New Zealand Symphony Orchestra conducted by Pietari Inkinen with Michael Houstoun (piano)
Brahms: Symphony No 3 in F, Op 90 and Piano Concerto No 1 in D minor, Op 15
Michael Fowler Centre
Friday 14 October, 6.30pm
This Brahms festival which started on Wednesday, has created a wonderful festive atmosphere in the Michael Fowler Centre each evening. Though on Friday, the audience was of reasonable size – I guess around 1200 – earlier it had been smaller, but the atmosphere was there from the first evening. It’s sad that so many things militate against several thousand people waking up to the marvels of good music and Brahms in particular.
The Symphony – No 3 in F major – was played first, presumably because it’s the shorter work – a good 10 minutes shorter – and probably has to be rated less weighty; and the symphony ends quietly while the concerto is simply a more passionate work with a huge emotional range, ending in a mighty climax.
But the symphony begins with arresting timpani to launch the first waltz-style movement and continues in its peaceful, pastoral vein – remember it’s in the same key as Beethoven’s Pastoral. Inkinen’s tempi and the inner feeling within each phrase and sentence, seem to be so right, so inevitable, and his rallentandos – the recur in the first movement – are perfectly gauged.
You can tell very early in a performance whether it’s going to carry you to heaven and back, or whether there are things that are unconvincing, irritating, deceptive or dishonest. All my recent experiences of Inkinen have been of the former kind.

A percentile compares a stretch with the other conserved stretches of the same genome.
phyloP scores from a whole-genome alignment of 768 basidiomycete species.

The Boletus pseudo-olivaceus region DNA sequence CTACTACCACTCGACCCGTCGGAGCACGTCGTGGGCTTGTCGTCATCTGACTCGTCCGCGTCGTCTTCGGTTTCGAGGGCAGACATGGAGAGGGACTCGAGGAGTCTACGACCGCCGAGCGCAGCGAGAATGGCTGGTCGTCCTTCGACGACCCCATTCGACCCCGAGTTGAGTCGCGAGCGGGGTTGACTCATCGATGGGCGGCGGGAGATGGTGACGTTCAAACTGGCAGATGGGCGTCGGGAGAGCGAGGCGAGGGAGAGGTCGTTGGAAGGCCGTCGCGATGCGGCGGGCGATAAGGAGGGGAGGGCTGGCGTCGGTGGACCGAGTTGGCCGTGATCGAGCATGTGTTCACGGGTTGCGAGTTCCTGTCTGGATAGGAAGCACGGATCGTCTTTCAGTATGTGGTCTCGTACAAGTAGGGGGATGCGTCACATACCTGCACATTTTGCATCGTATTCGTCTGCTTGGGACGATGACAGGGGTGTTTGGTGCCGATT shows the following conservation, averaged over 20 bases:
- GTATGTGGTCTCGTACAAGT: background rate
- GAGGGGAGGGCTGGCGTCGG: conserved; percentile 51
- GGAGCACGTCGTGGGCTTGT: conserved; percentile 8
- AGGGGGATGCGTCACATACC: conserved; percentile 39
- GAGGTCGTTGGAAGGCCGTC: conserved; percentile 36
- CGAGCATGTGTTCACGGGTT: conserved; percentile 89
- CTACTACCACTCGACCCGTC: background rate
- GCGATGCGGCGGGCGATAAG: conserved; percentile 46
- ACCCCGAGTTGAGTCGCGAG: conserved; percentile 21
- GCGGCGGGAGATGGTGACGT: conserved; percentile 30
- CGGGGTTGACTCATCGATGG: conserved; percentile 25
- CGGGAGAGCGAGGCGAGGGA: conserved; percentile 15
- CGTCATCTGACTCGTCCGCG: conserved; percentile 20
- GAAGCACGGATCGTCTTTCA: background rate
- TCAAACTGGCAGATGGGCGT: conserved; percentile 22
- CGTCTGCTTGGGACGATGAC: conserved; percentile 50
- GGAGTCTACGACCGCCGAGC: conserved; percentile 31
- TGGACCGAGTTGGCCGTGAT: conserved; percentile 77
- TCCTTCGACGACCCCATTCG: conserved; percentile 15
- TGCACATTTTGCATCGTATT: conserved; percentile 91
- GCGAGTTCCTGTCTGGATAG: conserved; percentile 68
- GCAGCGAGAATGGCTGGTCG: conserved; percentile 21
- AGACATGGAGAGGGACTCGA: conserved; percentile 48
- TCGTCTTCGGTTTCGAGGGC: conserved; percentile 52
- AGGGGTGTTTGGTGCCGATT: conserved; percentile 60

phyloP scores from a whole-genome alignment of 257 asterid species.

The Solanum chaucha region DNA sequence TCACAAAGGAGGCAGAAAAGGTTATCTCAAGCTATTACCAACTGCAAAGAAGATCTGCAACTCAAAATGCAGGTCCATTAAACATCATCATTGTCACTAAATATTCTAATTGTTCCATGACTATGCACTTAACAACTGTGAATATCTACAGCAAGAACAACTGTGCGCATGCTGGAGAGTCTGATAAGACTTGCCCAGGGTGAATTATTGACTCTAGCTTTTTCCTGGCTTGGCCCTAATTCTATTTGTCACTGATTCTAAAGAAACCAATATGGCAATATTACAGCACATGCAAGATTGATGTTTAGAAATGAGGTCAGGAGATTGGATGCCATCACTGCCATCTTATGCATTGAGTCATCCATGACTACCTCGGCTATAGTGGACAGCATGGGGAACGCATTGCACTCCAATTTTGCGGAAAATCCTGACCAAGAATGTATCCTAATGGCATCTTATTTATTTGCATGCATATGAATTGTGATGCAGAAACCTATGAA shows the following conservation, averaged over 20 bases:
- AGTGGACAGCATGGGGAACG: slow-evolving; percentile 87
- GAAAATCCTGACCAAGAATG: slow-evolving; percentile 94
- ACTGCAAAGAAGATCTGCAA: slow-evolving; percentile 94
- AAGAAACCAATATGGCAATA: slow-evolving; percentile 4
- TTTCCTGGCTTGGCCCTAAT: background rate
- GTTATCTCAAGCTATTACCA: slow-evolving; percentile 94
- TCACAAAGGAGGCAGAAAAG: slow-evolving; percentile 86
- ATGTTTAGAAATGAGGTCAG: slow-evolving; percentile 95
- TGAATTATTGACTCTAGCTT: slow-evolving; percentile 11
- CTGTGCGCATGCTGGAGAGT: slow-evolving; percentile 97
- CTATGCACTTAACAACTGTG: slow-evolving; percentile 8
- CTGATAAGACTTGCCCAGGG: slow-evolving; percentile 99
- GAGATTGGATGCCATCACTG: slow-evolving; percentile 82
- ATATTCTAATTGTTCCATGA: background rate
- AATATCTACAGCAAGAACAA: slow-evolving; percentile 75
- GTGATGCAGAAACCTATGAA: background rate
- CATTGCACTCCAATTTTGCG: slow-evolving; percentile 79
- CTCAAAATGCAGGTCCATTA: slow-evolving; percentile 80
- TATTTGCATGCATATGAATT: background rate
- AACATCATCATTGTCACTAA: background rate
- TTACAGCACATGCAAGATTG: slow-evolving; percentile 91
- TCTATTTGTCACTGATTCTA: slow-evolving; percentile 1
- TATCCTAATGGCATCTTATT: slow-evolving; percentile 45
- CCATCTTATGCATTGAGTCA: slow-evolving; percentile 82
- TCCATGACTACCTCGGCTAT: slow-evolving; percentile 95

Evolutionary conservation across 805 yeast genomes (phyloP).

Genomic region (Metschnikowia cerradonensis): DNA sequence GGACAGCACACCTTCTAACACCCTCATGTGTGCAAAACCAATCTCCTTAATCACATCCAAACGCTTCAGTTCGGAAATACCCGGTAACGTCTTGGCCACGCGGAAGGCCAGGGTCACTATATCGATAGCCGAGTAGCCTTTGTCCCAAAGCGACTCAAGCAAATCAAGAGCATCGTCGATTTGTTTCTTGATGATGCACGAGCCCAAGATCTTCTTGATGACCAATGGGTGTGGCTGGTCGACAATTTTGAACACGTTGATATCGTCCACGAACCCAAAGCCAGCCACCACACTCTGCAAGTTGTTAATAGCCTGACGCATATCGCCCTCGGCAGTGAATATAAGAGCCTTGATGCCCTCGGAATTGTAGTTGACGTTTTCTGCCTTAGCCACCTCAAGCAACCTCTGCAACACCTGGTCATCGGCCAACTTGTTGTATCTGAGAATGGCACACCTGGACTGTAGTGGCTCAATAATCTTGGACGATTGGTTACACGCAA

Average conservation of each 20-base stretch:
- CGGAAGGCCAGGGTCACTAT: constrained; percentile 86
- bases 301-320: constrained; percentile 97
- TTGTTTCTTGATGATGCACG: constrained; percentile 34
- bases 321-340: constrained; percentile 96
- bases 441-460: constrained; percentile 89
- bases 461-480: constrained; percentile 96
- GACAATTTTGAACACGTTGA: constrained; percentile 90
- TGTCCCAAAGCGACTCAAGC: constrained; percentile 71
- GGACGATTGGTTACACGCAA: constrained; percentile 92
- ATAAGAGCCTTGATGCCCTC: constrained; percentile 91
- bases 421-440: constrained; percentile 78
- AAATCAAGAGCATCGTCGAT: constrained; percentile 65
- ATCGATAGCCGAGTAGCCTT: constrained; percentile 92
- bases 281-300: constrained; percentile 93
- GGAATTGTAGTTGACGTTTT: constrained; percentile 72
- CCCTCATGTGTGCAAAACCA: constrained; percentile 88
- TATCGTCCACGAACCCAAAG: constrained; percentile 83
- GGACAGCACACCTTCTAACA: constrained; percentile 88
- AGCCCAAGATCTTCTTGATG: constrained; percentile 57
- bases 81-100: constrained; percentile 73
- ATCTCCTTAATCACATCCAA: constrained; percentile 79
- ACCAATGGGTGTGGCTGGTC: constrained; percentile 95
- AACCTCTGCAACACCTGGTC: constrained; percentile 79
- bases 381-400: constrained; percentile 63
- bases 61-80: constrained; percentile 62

I was seated in the centre stalls for the first two concerts; this time I was on the left of the gallery facing the violas with the timpani behind them. As a result I probably heard the timpani rather emphatically; and because of sound reflections which do curious things in this space, I also had rich experience of double basses which were on the left of the stage, behind the cellos which, for Inkinen, change places with second violins.
Otherwise, balances between instrumental sections were beautiful.
The second movement is slightly calmer than the first but it seems only to modify the same spirit and very similar musical material. It’s in common time but there are passages of triplet quavers alternating with the 4/4 rhythm. The second theme has the flavour of Dvořák – say, the Eighth symphony – and the mood of the whole suggests that composer, whom Brahms helped and admired and remained on generally good terms with. The oboe and clarinet have significant roles in the movement’s colour and these were beautifully played (respectively Peter Dykes and Philip Green).
While the third movement is entitled Poco allegretto, the pace sounds only a little faster than the second; towards the end, in a very characteristic Brahms idiom, a long horn solo is taken up by oboe then clarinet and bassoon, and then fades quietly to allow the finale, Allegro, to follow. It begins with a connecting chorale-like theme but suddenly catches fire as a real finale is supposed to do; it’s the first real boisterousness to emerge. But as that fell away, Inkinen recaptured the mood of the other movements, and the spirit of peace and acceptance reigned in this very unusual finale which slowly fades out in one of the beautiful decrescendos and rallentandos.
It was a very beautiful performance of a remarkable symphony.
The First Piano Concerto is astonishing: it seems such a profound and mature work to have been penned by a 25-year-old, somehow more heroic and emotionally powerful than the B flat concerto from late in his career. The orchestra has a long introduction whose burnished richness and epic symphonic character hardly created the expectation of a showy concerto.